The Chicago Cultural Center screens Llewellyn Smith's 2014 documentary AMERICAN DENIAL (Unconfirmed Running Time, Video Projection - Unconfirmed Format) on Saturday at 2pm. Free admission.

The Italian Cultural Institute (500 N. Michigan Ave.) screens Edoardo Winspeare's 2014 film QUIET BLISS (127 min, Video Projection - Unconfirmed Format) on Tuesday at 6pm. Free admission.

The Goethe-Institut Chicago (150 N. Michigan Ave., Suite 200) screens Peter Heller's 2012 documentary SWEET POISON - AID AS BUSINESS (92 min, Video Projection - Unconfirmed Format) on Thursday at 6pm. Free admission, but RSVP required: email or call (312) 263-0472.



The Museum of Contemporary Art Chicago presents German artist Clemens von Wedemeyer's HD video installation Muster (Rushes) (2012). On view February 21 to July 26.

David Weinberg Photography (300 W. Superior St., Suite 203) continues the exhibition Try Youth As Youth, which includes an installation version of Tirtza Even's NATURAL LIFE, plus work by Steve Davis, Steve Liss, and Richard Ross. Runs through May 8.

Comfort Station Logan Square (2579 N. Milwaukee Ave.) continues Kate McQuillen's multi-media installation Old Flame through February 22. The installation is viewable only from the outside of the building, through the windows.

Threewalls (119 N. Peoria St., Suite 2C) continues Jaime Davidovich: Outreach 1974-1984 through March 21. The exhibition, which features video and television work by the Argentinean artist, is comprised of three programs of work, which will rotate over the course of the show; check for the schedule.

Melika Bass' solo exhibition The Latest Sun Is Sinking Fast, an immersive multi-channel video and sound installation, continues through April 19 at the Hyde Park Art Center.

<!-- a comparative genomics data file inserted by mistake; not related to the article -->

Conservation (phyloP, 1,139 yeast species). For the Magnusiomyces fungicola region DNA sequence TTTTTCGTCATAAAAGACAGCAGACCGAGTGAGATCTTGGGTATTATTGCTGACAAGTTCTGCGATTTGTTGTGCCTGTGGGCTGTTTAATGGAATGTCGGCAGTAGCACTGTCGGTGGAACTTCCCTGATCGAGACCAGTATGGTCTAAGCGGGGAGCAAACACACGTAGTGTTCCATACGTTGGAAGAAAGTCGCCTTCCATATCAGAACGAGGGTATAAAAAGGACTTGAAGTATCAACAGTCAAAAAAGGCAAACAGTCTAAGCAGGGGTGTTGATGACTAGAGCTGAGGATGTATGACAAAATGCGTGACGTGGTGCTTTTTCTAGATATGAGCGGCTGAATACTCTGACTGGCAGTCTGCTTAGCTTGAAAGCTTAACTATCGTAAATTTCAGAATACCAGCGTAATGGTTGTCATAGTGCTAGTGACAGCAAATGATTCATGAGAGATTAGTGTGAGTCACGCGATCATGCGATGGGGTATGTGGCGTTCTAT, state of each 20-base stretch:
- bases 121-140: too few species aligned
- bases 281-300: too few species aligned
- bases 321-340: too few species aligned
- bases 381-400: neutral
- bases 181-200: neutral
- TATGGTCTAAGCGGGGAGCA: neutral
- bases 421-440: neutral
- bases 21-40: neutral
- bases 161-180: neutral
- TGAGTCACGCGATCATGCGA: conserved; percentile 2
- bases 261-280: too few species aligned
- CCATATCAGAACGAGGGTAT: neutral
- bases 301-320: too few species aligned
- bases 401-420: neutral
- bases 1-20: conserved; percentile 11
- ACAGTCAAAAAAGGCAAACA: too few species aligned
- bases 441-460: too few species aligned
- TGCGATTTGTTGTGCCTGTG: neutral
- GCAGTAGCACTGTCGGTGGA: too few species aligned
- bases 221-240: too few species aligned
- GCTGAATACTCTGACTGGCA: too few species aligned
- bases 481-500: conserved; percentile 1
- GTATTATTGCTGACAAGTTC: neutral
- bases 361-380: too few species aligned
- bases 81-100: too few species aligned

Gallery 400 (400 S. Peoria, UIC) continues the exhibition Visibility Machines: Harun Farocki and Trevor Paglen through March 14.

Anri Sala's 2003 digital video installation Mixed Behavior (8 min loop) runs through March 1 at the Art Institute of Chicago.



Chicago Public Library screenings: Due to the frequency of late-additions (past our deadlines) and to their frequent inability (due to licensing restrictions) of publicly listing the titles of films they are screening, we will no longer be listing specific CPL screenings. Check their website for any films that may be showing.

The Patio Theater and the Portage Theater calendars have been confusing and constantly shifting--adding and removing events with little notice--and reportedly have been unexpectedly closed for scheduled events. We will no longer attempt to list any screenings there.

The Northbrook Public Library film series is on hiatus during renovations at the library. Expected completion is Spring 2015.

The Northwest Chicago Film Society is again on hiatus for their weekly series, with the closing of the Patio Theater. They plan to do occasional screenings as opportunities arise.

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CINE-LIST: February 20 - February 26, 2015

Patrick Friel

CONTRIBUTORS / Kyle Cubr, Kalvin Henely, Michael W. Phillips Jr., Peter Raccuglia, Kathleen Sachs, Harrison Sherrod, Michael G. Smith, Candace Wirt, Darnell Witt